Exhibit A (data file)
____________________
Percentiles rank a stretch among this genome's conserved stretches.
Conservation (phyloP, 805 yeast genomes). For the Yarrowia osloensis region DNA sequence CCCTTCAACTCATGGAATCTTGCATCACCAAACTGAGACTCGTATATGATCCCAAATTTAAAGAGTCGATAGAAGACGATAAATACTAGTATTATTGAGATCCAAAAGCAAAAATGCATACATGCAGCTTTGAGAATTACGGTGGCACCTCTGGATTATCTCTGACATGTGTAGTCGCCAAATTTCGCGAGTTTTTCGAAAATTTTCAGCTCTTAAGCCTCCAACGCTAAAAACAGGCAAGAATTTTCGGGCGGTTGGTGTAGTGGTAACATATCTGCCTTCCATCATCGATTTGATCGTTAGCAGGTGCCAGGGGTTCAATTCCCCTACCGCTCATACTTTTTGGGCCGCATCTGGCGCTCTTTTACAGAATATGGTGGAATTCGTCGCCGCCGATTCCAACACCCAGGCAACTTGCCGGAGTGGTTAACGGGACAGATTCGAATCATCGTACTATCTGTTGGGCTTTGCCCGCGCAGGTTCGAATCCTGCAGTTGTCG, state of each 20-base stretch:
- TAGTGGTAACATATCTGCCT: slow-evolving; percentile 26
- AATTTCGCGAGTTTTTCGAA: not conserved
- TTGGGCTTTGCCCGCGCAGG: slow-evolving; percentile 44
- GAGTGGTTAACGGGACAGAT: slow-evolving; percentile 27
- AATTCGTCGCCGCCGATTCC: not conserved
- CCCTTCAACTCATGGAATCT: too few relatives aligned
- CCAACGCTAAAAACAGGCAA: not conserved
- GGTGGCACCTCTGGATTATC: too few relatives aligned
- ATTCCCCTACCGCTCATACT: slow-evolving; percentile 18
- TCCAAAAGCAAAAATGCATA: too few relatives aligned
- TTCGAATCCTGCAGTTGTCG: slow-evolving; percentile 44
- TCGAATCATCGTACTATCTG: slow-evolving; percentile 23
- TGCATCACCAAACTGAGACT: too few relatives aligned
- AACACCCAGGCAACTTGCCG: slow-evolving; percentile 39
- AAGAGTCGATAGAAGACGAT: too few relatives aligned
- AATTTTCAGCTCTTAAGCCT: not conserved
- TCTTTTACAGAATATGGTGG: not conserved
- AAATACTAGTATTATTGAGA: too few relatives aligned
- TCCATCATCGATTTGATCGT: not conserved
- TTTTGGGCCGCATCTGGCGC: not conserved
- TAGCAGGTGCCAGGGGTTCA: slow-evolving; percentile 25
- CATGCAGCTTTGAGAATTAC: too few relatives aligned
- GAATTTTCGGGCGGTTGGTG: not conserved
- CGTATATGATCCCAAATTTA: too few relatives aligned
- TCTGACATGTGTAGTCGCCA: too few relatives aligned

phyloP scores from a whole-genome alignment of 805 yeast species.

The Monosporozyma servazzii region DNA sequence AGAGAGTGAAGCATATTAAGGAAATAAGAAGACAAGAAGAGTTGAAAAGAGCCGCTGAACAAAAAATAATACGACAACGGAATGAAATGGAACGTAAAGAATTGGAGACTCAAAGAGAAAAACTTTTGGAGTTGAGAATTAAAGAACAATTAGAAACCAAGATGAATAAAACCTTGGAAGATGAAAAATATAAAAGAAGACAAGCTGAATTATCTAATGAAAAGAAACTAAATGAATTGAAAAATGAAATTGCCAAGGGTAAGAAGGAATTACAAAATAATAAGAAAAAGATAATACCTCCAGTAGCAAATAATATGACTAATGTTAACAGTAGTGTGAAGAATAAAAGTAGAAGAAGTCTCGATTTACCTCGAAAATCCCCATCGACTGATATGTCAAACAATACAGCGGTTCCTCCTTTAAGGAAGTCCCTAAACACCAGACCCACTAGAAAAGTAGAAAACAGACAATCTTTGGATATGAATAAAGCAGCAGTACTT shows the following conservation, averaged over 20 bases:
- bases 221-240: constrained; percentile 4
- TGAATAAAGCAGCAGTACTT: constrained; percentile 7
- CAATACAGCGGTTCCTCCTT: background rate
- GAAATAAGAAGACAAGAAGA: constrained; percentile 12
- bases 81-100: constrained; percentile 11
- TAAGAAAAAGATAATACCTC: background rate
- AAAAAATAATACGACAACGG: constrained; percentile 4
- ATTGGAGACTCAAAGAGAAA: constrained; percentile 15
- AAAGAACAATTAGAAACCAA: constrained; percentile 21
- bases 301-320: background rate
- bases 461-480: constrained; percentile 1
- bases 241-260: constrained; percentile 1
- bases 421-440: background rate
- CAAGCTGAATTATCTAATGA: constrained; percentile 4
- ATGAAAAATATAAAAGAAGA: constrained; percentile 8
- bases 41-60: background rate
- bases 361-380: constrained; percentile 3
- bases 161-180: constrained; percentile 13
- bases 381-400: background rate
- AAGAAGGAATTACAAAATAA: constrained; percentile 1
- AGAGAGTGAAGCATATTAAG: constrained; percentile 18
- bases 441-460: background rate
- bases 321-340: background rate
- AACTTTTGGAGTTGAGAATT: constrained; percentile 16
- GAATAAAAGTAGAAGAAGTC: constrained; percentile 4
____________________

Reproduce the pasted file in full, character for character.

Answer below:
Percentiles rank a stretch among this genome's conserved stretches.
Conservation (phyloP, 805 yeast genomes). For the Yarrowia osloensis region DNA sequence CCCTTCAACTCATGGAATCTTGCATCACCAAACTGAGACTCGTATATGATCCCAAATTTAAAGAGTCGATAGAAGACGATAAATACTAGTATTATTGAGATCCAAAAGCAAAAATGCATACATGCAGCTTTGAGAATTACGGTGGCACCTCTGGATTATCTCTGACATGTGTAGTCGCCAAATTTCGCGAGTTTTTCGAAAATTTTCAGCTCTTAAGCCTCCAACGCTAAAAACAGGCAAGAATTTTCGGGCGGTTGGTGTAGTGGTAACATATCTGCCTTCCATCATCGATTTGATCGTTAGCAGGTGCCAGGGGTTCAATTCCCCTACCGCTCATACTTTTTGGGCCGCATCTGGCGCTCTTTTACAGAATATGGTGGAATTCGTCGCCGCCGATTCCAACACCCAGGCAACTTGCCGGAGTGGTTAACGGGACAGATTCGAATCATCGTACTATCTGTTGGGCTTTGCCCGCGCAGGTTCGAATCCTGCAGTTGTCG, state of each 20-base stretch:
- TAGTGGTAACATATCTGCCT: slow-evolving; percentile 26
- AATTTCGCGAGTTTTTCGAA: not conserved
- TTGGGCTTTGCCCGCGCAGG: slow-evolving; percentile 44
- GAGTGGTTAACGGGACAGAT: slow-evolving; percentile 27
- AATTCGTCGCCGCCGATTCC: not conserved
- CCCTTCAACTCATGGAATCT: too few relatives aligned
- CCAACGCTAAAAACAGGCAA: not conserved
- GGTGGCACCTCTGGATTATC: too few relatives aligned
- ATTCCCCTACCGCTCATACT: slow-evolving; percentile 18
- TCCAAAAGCAAAAATGCATA: too few relatives aligned
- TTCGAATCCTGCAGTTGTCG: slow-evolving; percentile 44
- TCGAATCATCGTACTATCTG: slow-evolving; percentile 23
- TGCATCACCAAACTGAGACT: too few relatives aligned
- AACACCCAGGCAACTTGCCG: slow-evolving; percentile 39
- AAGAGTCGATAGAAGACGAT: too few relatives aligned
- AATTTTCAGCTCTTAAGCCT: not conserved
- TCTTTTACAGAATATGGTGG: not conserved
- AAATACTAGTATTATTGAGA: too few relatives aligned
- TCCATCATCGATTTGATCGT: not conserved
- TTTTGGGCCGCATCTGGCGC: not conserved
- TAGCAGGTGCCAGGGGTTCA: slow-evolving; percentile 25
- CATGCAGCTTTGAGAATTAC: too few relatives aligned
- GAATTTTCGGGCGGTTGGTG: not conserved
- CGTATATGATCCCAAATTTA: too few relatives aligned
- TCTGACATGTGTAGTCGCCA: too few relatives aligned

phyloP scores from a whole-genome alignment of 805 yeast species.

The Monosporozyma servazzii region DNA sequence AGAGAGTGAAGCATATTAAGGAAATAAGAAGACAAGAAGAGTTGAAAAGAGCCGCTGAACAAAAAATAATACGACAACGGAATGAAATGGAACGTAAAGAATTGGAGACTCAAAGAGAAAAACTTTTGGAGTTGAGAATTAAAGAACAATTAGAAACCAAGATGAATAAAACCTTGGAAGATGAAAAATATAAAAGAAGACAAGCTGAATTATCTAATGAAAAGAAACTAAATGAATTGAAAAATGAAATTGCCAAGGGTAAGAAGGAATTACAAAATAATAAGAAAAAGATAATACCTCCAGTAGCAAATAATATGACTAATGTTAACAGTAGTGTGAAGAATAAAAGTAGAAGAAGTCTCGATTTACCTCGAAAATCCCCATCGACTGATATGTCAAACAATACAGCGGTTCCTCCTTTAAGGAAGTCCCTAAACACCAGACCCACTAGAAAAGTAGAAAACAGACAATCTTTGGATATGAATAAAGCAGCAGTACTT shows the following conservation, averaged over 20 bases:
- bases 221-240: constrained; percentile 4
- TGAATAAAGCAGCAGTACTT: constrained; percentile 7
- CAATACAGCGGTTCCTCCTT: background rate
- GAAATAAGAAGACAAGAAGA: constrained; percentile 12
- bases 81-100: constrained; percentile 11
- TAAGAAAAAGATAATACCTC: background rate
- AAAAAATAATACGACAACGG: constrained; percentile 4
- ATTGGAGACTCAAAGAGAAA: constrained; percentile 15
- AAAGAACAATTAGAAACCAA: constrained; percentile 21
- bases 301-320: background rate
- bases 461-480: constrained; percentile 1
- bases 241-260: constrained; percentile 1
- bases 421-440: background rate
- CAAGCTGAATTATCTAATGA: constrained; percentile 4
- ATGAAAAATATAAAAGAAGA: constrained; percentile 8
- bases 41-60: background rate
- bases 361-380: constrained; percentile 3
- bases 161-180: constrained; percentile 13
- bases 381-400: background rate
- AAGAAGGAATTACAAAATAA: constrained; percentile 1
- AGAGAGTGAAGCATATTAAG: constrained; percentile 18
- bases 441-460: background rate
- bases 321-340: background rate
- AACTTTTGGAGTTGAGAATT: constrained; percentile 16
- GAATAAAAGTAGAAGAAGTC: constrained; percentile 4